Sophie Littlefield delivers an intriguing story of deception and suspense in her latest novel, The Missing Place. Colleen is far from her privileged and wealthy Sudbury, Massachusetts home. She would have never imagined herself in the throes and nothingness of Lawton, North Dakota. A mild panic grips Colleen as her plane touches down and she arrives in the virtually dark terminal and realizes the rental car counter is closed. She tentatively approaches the man kneeling down by the exit in hopes of getting some answers. When she learns there are no cabs available and no rooms open at the (maybe) one or two hotels in town, Colleen pleads for a ride—a ride that would take her to (hopefully) civilization. Her husband Andy had warned her about going off half-cocked on this wild goose chase. However, nothing would stop her given the fact her son Paul has gone missing. Through a series of coincidences and perhaps divine guidance, Colleen is deposited on the broken-down doorstep of the RV where hard-worn Californian Shay has taken up residency. It would seem Shay’s son, Taylor, is also among the missing from Hunter-Cole Energy’s Black Creek camp. Both young men had a few things in common: they were definitely “newbie’s” as was their mutual indoctrination into the roughshod life of an oil rigger. It was a given they would find friendship in each other. What Colleen and Shay couldn’t know is the series of road blocks and multitude of dead ends that lay ahead of them in their mission they vowed never to give up on: to find their sons. Sophie Littlefield has written a compelling novel that truly captured the heart strings of this reader. Littlefield zeroed in on the premise of the horror and fear this mother never would want to experience: my child has gone missing. Ms. Littlefield develops her two main characters, Colleen and Shay—both mothers of missing sons, with a presence of absolute opposites; yet there is a sublime nuance they were destined to come together and they mesh in an awkward way because of the common bond of their missing sons. The pace of this story moves along nicely and Ms. Littleton has a stylistic balance of developing both dialogue and prose. She chooses her words wisely and focuses on everyday language that, in my opinion, makes for a fast and familiar read. Ms. Littleton demonstrates a natural ability of strategically sowing the seeds of her story as she gradually builds the plot from one chapter to the next. There is an abundance of emotion and reality to these women that is anchored in what it must be like to wonder what happened to her missing child. As Littlefield guides the reader throughout this story, I applaud her in tying up loose ends as the story winds down. The surprise ending will leave the reader with a satisfying sense of closure. I look forward to her next novel. Quill says: The Missing Place is a story devoted to a mother’s worst nightmare and the importance of never giving up hope.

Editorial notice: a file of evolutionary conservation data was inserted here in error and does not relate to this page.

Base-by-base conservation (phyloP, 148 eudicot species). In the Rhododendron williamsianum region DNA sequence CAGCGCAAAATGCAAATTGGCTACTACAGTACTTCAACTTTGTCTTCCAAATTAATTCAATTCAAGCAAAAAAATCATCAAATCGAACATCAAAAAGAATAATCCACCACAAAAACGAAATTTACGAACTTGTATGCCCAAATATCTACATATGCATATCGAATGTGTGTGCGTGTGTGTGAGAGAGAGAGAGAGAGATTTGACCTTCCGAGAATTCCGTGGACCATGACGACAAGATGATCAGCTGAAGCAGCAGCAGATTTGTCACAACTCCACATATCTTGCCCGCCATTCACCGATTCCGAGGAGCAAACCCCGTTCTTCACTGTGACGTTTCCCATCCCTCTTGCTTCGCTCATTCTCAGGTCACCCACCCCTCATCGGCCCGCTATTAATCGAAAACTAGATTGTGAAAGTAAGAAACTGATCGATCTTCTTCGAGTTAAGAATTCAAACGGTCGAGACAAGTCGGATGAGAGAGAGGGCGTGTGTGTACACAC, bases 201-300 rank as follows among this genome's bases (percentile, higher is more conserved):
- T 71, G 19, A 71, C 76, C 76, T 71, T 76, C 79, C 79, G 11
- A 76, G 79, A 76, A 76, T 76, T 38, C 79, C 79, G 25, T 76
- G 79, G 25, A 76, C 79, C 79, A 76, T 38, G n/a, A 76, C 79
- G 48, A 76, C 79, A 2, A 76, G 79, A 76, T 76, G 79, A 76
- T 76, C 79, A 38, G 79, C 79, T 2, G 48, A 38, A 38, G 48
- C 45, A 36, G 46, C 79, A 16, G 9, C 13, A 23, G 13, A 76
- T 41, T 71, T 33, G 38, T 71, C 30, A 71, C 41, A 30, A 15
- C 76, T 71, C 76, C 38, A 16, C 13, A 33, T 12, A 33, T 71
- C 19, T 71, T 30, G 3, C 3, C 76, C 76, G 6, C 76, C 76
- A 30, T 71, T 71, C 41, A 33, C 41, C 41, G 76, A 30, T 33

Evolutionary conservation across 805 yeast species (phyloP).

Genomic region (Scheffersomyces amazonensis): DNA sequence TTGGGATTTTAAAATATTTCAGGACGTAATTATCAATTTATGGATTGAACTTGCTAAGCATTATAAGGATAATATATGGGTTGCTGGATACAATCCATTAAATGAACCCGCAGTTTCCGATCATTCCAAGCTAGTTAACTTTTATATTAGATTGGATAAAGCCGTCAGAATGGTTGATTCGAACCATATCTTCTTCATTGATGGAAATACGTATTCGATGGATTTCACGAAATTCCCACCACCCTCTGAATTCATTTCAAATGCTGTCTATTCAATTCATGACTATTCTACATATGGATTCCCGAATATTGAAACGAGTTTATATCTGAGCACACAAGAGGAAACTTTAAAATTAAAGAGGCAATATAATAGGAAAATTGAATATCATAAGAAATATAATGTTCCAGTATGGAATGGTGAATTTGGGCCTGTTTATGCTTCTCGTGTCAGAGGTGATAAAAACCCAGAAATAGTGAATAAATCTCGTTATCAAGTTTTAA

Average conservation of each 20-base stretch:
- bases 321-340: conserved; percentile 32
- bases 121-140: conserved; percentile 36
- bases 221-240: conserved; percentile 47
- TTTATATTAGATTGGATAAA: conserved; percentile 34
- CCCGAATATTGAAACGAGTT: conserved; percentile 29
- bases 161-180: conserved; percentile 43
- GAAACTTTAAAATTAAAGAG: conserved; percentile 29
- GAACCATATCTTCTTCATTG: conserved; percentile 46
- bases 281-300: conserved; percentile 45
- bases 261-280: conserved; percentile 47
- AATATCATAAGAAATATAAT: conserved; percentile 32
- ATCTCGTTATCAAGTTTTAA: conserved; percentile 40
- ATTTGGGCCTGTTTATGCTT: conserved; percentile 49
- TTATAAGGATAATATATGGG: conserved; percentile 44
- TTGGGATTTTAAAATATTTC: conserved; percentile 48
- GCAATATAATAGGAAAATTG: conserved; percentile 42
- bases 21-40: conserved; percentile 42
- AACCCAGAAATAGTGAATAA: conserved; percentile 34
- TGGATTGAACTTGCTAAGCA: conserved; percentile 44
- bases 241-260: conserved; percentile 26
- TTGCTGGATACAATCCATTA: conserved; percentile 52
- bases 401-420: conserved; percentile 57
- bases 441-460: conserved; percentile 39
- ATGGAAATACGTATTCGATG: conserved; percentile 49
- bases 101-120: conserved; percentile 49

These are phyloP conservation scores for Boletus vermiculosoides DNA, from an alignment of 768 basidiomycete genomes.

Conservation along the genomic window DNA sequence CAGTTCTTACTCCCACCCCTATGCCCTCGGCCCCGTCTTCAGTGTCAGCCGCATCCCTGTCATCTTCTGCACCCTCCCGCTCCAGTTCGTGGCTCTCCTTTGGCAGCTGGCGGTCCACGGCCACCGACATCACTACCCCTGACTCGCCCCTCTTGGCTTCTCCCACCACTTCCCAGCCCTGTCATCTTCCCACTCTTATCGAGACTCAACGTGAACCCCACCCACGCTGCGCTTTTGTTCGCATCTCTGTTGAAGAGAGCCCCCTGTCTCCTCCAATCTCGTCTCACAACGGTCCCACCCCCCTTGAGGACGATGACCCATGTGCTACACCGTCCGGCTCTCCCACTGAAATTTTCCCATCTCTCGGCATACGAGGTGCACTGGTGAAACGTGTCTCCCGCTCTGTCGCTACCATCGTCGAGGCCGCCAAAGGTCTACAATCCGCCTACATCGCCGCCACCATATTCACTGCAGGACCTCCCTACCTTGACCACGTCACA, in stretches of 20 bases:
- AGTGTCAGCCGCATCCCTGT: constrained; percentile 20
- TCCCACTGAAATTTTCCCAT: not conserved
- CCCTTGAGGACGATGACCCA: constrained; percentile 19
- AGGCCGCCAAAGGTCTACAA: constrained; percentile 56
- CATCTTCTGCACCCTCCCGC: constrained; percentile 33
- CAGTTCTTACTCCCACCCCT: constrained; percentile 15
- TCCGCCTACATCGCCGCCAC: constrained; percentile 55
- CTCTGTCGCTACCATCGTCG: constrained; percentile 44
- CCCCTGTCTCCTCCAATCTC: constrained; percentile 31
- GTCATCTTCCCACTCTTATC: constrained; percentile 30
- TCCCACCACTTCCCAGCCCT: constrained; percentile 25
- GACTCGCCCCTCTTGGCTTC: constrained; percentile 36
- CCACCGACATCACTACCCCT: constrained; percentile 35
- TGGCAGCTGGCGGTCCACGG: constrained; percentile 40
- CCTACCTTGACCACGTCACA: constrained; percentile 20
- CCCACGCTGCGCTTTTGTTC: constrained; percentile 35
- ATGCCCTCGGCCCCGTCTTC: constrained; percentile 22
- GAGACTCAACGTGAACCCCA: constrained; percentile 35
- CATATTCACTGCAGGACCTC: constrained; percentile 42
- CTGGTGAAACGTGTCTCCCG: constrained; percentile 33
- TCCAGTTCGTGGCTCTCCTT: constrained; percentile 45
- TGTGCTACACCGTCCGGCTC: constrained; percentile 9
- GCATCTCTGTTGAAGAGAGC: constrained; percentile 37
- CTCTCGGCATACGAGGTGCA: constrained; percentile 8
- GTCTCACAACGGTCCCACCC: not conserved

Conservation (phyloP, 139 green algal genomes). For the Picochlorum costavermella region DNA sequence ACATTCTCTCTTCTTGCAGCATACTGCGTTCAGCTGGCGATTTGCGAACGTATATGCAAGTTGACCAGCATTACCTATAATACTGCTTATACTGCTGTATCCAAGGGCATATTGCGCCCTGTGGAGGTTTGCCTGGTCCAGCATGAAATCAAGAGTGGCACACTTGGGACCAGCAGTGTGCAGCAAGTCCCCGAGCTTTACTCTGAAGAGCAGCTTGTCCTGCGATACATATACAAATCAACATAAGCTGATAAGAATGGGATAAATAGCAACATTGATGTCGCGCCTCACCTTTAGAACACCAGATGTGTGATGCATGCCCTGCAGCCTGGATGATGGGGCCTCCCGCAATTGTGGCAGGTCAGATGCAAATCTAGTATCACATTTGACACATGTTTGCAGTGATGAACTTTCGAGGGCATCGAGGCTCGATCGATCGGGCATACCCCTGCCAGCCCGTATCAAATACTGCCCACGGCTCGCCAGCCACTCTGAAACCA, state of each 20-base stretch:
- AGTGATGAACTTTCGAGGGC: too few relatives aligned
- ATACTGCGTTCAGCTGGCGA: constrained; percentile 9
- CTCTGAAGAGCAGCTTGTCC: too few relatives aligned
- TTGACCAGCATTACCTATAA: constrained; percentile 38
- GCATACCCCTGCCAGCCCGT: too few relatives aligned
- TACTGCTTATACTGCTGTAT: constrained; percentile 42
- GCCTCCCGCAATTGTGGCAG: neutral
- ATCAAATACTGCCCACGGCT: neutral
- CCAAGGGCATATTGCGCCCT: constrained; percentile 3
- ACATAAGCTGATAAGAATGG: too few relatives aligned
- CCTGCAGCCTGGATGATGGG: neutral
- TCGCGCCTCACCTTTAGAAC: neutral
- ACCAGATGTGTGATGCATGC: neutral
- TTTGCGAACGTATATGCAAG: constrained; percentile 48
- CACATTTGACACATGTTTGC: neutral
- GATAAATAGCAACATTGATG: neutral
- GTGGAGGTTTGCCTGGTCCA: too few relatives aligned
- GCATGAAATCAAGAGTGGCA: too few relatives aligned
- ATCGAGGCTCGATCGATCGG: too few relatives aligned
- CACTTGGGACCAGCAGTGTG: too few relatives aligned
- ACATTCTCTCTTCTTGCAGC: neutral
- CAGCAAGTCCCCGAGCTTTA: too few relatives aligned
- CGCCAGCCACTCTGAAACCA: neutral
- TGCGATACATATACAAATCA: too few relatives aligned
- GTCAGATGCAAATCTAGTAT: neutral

booknerdDS More than 1 year ago
    I really enjoyed "The Missing Place" by Sophie Littlefield.  There were so many elements to the story that I found to be unexpected and really enjoyable.  I usually stay away with books that are a little to suspenseful because I don't like reading about children getting hurt.  But I do think that the author balanced the tension in the book.  Shay and Colleen were very different but they were both on the same mission-find their missing sons.  This was my first time reading this author and I really enjoyed her storytelling and writing.